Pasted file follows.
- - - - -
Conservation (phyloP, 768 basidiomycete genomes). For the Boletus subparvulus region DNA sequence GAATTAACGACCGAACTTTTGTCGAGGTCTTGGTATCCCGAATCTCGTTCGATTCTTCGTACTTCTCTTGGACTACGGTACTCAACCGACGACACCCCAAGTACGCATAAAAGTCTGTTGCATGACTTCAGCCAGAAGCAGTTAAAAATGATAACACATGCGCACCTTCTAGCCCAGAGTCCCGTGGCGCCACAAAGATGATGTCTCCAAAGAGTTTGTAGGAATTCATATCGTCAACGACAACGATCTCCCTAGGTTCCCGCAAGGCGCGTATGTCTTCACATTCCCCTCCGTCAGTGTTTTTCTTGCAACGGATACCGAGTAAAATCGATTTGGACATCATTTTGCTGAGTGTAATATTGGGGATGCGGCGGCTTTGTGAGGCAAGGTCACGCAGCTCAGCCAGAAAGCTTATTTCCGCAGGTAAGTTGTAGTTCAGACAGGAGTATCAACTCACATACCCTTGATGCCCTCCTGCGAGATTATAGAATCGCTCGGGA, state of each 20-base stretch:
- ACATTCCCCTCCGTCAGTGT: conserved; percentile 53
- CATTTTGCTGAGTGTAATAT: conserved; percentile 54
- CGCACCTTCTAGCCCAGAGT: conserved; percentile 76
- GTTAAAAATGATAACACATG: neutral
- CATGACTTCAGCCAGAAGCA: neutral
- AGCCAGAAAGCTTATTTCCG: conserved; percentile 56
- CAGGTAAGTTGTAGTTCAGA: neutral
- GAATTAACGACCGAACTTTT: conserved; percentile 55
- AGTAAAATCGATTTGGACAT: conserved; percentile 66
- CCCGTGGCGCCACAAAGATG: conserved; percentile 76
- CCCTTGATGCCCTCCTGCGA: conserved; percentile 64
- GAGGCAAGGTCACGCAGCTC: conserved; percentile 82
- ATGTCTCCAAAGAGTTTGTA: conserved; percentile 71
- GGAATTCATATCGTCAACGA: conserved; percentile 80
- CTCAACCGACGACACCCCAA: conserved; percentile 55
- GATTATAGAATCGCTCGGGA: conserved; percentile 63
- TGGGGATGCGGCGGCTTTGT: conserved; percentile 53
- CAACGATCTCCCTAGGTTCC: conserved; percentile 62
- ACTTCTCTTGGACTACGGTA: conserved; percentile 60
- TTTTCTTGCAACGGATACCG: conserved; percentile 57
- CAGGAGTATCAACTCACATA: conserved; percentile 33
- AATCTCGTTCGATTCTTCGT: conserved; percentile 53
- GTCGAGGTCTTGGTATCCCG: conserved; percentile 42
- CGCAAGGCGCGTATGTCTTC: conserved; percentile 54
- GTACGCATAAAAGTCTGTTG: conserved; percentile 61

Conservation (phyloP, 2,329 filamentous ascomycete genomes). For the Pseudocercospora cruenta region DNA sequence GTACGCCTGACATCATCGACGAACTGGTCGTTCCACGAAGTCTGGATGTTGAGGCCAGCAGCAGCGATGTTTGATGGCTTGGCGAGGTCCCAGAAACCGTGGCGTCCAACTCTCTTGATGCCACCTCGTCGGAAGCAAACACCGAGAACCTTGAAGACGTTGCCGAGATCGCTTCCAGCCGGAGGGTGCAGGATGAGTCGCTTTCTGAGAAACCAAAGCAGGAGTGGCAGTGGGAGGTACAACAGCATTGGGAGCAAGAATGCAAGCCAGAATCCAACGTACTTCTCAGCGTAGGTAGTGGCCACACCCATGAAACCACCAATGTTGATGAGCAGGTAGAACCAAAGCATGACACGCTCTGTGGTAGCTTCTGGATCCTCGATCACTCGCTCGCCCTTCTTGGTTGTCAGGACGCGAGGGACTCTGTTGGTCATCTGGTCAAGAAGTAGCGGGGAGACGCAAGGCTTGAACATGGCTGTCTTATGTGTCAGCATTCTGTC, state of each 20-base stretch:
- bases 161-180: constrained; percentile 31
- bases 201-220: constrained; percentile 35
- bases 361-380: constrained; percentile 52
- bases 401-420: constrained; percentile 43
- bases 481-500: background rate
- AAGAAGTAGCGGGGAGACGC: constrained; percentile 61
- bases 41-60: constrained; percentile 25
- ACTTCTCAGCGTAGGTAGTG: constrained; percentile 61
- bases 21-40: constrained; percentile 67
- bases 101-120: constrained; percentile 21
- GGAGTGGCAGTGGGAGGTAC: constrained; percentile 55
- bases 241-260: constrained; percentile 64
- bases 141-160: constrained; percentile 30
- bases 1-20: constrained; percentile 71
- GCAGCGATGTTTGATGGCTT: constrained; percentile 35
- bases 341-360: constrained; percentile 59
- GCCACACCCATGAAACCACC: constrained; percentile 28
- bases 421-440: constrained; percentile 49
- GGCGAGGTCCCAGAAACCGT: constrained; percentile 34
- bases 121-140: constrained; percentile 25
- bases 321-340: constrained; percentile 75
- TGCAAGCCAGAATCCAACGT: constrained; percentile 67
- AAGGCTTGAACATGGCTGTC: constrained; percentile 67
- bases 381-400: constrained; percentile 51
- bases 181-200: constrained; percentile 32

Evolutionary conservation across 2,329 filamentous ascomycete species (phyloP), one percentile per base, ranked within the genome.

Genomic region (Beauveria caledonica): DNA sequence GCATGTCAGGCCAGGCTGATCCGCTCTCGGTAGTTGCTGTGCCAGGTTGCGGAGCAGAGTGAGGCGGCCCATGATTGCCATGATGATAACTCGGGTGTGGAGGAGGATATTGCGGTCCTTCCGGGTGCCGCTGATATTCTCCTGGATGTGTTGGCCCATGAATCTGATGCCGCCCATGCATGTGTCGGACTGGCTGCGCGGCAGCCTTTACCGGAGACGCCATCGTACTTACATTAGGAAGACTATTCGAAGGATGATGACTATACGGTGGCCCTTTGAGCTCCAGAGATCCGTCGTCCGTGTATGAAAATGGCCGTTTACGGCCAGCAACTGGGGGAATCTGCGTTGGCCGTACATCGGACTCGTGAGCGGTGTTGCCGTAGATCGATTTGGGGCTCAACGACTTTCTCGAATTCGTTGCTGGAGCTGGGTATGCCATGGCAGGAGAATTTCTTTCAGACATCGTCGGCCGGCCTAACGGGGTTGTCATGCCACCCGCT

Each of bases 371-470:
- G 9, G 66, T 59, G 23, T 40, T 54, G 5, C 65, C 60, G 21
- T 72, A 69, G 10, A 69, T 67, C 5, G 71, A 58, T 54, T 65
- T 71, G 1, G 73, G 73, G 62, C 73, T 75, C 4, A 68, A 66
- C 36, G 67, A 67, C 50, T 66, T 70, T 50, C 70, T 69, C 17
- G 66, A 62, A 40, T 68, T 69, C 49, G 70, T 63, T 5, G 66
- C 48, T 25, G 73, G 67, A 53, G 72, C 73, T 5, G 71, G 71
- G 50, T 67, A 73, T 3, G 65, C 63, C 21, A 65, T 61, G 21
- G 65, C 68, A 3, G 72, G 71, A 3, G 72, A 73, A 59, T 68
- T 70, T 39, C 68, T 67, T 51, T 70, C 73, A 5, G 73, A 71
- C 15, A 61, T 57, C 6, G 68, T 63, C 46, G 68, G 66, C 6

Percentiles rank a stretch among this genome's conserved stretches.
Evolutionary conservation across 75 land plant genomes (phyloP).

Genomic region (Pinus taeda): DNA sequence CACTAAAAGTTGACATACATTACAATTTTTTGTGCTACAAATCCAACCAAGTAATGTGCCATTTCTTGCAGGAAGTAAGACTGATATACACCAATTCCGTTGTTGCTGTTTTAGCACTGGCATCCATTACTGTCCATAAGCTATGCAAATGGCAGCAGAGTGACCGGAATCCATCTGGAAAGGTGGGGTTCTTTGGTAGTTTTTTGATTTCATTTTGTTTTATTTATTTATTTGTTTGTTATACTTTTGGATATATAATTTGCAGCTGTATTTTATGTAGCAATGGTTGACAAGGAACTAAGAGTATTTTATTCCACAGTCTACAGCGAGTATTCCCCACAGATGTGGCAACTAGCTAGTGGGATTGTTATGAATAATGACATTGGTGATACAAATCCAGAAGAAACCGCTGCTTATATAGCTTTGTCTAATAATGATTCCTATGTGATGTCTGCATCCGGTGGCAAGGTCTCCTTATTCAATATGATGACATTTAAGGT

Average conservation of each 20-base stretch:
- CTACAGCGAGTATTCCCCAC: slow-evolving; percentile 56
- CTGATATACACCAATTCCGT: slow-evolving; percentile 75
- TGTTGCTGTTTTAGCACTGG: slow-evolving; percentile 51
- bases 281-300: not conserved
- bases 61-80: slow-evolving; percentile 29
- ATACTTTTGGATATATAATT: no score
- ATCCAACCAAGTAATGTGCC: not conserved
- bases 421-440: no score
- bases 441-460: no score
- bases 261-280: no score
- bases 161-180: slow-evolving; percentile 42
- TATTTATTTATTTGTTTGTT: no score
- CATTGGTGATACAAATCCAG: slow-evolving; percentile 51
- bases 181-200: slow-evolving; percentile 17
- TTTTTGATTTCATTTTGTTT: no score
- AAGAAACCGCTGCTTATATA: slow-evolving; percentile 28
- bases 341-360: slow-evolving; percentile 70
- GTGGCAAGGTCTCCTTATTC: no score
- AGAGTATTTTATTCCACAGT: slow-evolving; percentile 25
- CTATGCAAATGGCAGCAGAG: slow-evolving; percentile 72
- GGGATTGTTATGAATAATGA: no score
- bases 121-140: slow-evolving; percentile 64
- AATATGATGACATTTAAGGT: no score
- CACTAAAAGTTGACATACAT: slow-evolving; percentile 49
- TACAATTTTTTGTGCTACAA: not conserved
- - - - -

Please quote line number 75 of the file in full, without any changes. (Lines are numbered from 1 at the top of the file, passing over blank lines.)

- ATACTTTTGGATATATAATT: no score